Young homeowners catch up with private renters again


Homeowners aged 25 to 34 outnumbered private renters of the same age group in England for the first time in seven years in 2018-19, as the decline in home ownership among millennials appeared to reach a halt.

Some 41.2 per cent of households headed by a person aged 25 to 34 owned their homes in the financial year to 2019, according to the government’s English housing survey released on Thursday, while 40.9 per cent were tenants in privately owned properties.

The result reverses a trend in which renters have exceeded homeowners in this age group every year since 2011-12, as the high cost of buying a house has pushed younger adults into renting. The 1.37m homeowning households in this age group, up 11 per cent from a year earlier, narrowly exceeded the 1.36m tenants.

Lucian Cook, head of UK residential research at estate agent Savills, said: “There may be a new equilibrium being reached between owner-occupiers and private renting [in this age group] — not one that many people would have envisaged.”

But he cautioned: “The barriers to home ownership have not miraculously gone away. We still have a very high deposit requirement for people to get on the housing ladder.”

The proportion of 25 to 34-year-olds in owner-occupied housing fell from 58.6 per cent to 35.8 per cent in the decade to 2013-14, while the proportion renting more than doubled to 48.2 per cent. English house prices rose by about a third in that time, while those in London rose by more than half.

Mr Cook said the latest levelling-out was likely to be down to a series of factors, including “a cultural shift where the older generation was increasingly resigned to having to be the Bank of Mum and Dad to help people get on the housing ladder”.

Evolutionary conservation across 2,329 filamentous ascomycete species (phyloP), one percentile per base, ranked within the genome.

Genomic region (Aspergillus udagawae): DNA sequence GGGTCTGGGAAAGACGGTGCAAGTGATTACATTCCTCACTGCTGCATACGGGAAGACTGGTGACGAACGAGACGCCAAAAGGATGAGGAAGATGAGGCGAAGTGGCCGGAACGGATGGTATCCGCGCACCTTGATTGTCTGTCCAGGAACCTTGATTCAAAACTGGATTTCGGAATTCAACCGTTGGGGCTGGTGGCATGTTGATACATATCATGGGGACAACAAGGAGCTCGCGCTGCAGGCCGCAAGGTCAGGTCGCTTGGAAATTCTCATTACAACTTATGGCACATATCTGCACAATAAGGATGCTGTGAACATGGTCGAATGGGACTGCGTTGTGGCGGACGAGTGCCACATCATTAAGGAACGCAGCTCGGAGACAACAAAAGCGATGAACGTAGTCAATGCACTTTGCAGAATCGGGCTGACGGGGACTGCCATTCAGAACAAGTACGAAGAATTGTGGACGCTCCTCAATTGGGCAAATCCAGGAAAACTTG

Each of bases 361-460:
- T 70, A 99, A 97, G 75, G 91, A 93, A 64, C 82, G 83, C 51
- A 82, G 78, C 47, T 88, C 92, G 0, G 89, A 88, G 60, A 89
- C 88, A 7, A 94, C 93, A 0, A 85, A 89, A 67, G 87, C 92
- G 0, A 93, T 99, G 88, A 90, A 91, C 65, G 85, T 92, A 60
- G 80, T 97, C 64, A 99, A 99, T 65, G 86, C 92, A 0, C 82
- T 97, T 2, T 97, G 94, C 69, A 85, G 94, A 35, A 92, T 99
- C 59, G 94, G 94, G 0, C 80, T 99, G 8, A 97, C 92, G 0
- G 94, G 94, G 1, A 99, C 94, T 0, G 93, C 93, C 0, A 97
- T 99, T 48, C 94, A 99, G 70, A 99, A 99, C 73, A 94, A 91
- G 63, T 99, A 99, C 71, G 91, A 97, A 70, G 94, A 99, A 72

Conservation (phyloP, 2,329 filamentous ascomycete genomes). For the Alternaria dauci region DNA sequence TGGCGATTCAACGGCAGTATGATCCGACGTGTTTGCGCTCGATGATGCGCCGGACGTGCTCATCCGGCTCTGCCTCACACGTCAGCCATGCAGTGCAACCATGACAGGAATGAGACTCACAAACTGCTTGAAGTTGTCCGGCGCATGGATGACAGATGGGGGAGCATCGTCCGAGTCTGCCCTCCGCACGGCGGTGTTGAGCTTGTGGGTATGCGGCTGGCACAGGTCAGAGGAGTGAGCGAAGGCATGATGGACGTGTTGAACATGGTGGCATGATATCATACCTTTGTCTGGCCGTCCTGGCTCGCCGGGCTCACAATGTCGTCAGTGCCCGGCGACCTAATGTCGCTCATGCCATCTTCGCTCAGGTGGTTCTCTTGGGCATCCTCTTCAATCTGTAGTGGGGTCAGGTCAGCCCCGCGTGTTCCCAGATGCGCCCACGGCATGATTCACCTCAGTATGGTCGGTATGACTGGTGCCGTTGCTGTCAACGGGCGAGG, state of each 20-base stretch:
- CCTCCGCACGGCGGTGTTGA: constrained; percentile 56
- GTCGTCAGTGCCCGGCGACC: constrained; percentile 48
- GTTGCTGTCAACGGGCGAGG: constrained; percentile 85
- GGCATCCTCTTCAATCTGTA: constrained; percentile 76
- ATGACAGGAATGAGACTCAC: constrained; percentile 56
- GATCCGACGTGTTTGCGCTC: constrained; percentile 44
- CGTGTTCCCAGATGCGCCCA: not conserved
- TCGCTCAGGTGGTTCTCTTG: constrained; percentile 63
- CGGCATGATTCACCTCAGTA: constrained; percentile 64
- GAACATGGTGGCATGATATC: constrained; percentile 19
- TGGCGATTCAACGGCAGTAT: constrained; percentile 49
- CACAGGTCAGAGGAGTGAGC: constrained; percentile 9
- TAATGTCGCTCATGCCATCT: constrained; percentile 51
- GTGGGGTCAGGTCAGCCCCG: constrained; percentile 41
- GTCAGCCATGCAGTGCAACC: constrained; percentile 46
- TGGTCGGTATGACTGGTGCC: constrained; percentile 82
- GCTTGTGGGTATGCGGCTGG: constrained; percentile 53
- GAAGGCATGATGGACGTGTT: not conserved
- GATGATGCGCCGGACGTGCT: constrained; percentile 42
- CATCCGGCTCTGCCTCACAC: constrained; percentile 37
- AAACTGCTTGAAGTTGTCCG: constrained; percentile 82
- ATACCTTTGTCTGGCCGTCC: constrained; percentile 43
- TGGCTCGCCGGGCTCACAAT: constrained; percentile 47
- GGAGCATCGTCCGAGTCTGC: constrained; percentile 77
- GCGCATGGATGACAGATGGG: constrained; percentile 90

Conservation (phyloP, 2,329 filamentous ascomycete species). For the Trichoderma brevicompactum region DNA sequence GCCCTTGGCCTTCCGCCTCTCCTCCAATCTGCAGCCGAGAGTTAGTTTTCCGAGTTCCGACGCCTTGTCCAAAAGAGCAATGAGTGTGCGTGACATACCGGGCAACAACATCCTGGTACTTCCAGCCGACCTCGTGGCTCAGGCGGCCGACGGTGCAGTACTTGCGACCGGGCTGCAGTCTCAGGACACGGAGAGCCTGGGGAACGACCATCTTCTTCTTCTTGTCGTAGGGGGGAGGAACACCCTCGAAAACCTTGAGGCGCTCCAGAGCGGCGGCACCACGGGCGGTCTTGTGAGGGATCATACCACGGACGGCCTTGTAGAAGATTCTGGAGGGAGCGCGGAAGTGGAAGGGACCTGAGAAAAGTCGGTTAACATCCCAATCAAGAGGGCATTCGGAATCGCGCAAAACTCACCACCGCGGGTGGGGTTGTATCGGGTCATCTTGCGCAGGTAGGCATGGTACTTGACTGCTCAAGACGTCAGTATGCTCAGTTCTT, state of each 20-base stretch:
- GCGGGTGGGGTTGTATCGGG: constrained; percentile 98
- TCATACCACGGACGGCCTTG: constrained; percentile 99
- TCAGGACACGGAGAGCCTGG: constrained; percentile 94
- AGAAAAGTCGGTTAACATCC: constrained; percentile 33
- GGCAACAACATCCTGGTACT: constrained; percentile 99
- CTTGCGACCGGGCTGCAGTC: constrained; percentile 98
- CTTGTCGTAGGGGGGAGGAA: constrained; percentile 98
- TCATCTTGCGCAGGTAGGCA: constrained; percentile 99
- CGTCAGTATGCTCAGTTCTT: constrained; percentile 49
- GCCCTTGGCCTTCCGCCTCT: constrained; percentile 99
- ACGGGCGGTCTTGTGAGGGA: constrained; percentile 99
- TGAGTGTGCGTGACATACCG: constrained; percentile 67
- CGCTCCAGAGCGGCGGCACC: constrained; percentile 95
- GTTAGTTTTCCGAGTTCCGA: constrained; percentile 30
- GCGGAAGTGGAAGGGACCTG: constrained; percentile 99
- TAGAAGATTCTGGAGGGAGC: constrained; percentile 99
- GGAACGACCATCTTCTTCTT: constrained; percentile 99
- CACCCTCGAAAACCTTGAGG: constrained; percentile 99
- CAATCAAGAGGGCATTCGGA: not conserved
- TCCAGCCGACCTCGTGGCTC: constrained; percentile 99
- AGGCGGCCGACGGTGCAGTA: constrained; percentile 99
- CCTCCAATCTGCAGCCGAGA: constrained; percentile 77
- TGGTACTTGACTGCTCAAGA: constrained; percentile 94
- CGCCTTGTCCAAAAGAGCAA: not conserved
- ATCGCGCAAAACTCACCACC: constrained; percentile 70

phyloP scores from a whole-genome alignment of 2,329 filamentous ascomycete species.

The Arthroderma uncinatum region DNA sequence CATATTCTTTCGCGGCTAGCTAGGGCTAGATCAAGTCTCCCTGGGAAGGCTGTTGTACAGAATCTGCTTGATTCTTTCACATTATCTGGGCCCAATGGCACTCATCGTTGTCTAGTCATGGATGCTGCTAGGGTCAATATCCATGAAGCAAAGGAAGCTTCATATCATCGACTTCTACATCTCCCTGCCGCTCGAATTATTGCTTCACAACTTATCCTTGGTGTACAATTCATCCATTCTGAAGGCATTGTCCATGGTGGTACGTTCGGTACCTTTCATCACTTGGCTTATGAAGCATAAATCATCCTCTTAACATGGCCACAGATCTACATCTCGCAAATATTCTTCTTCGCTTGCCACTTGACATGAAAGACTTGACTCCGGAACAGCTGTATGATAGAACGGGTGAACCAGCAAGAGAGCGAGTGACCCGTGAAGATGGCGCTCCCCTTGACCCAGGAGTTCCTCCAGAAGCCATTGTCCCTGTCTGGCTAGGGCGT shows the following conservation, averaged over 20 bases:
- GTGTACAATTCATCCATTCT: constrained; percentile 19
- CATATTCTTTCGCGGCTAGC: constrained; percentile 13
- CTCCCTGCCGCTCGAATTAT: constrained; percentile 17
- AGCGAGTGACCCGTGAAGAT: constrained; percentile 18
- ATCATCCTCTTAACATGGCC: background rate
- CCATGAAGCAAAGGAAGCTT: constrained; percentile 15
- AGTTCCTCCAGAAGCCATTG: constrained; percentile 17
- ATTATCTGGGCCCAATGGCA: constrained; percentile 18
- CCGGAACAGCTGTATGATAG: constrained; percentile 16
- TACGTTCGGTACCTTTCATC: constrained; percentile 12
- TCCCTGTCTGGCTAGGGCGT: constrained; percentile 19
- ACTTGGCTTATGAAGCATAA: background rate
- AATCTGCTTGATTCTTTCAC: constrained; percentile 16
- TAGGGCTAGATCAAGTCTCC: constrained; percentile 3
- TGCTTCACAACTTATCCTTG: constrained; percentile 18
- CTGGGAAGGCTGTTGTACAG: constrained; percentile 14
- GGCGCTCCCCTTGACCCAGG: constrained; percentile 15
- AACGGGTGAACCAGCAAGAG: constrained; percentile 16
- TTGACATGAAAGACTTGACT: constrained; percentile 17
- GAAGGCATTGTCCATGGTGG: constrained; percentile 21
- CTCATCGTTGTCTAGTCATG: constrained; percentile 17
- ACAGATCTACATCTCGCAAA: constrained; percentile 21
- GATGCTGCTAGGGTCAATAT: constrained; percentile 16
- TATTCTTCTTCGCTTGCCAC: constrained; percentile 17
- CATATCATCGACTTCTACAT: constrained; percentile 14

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Other factors included a tougher tax regime for landlords deterring investor-buyers, he said. There had also been a rise in younger adults living at home with their parents, rather than moving into rented accommodation.

Robert Jenrick, the housing secretary, said: “We’re doing everything we can to make the dream of home ownership a reality for more people, and it’s great to see this is happening for more young people who have taken that first step on to the housing ladder.”

However, Mr Cook said government policies such as the Help to Buy scheme — which offers government-backed equity loans to enable purchases of newly built homes with deposits of only 5 per cent — had affected the figures “to a lesser degree” than broader trends.

“The next natural stage is that we will see an increase in the levels of downsizing. People will look at the house they are living in, with two or more spare bedrooms and think about how their children need help to get somewhere that better fits their needs,” he said.

Overall, private renters account for 19.3 per cent of households, while 63.8 per cent are owner-occupiers and 16.8 per cent live in social housing.

The data is calculated using the age of the person in whose name each home is owned or rented.



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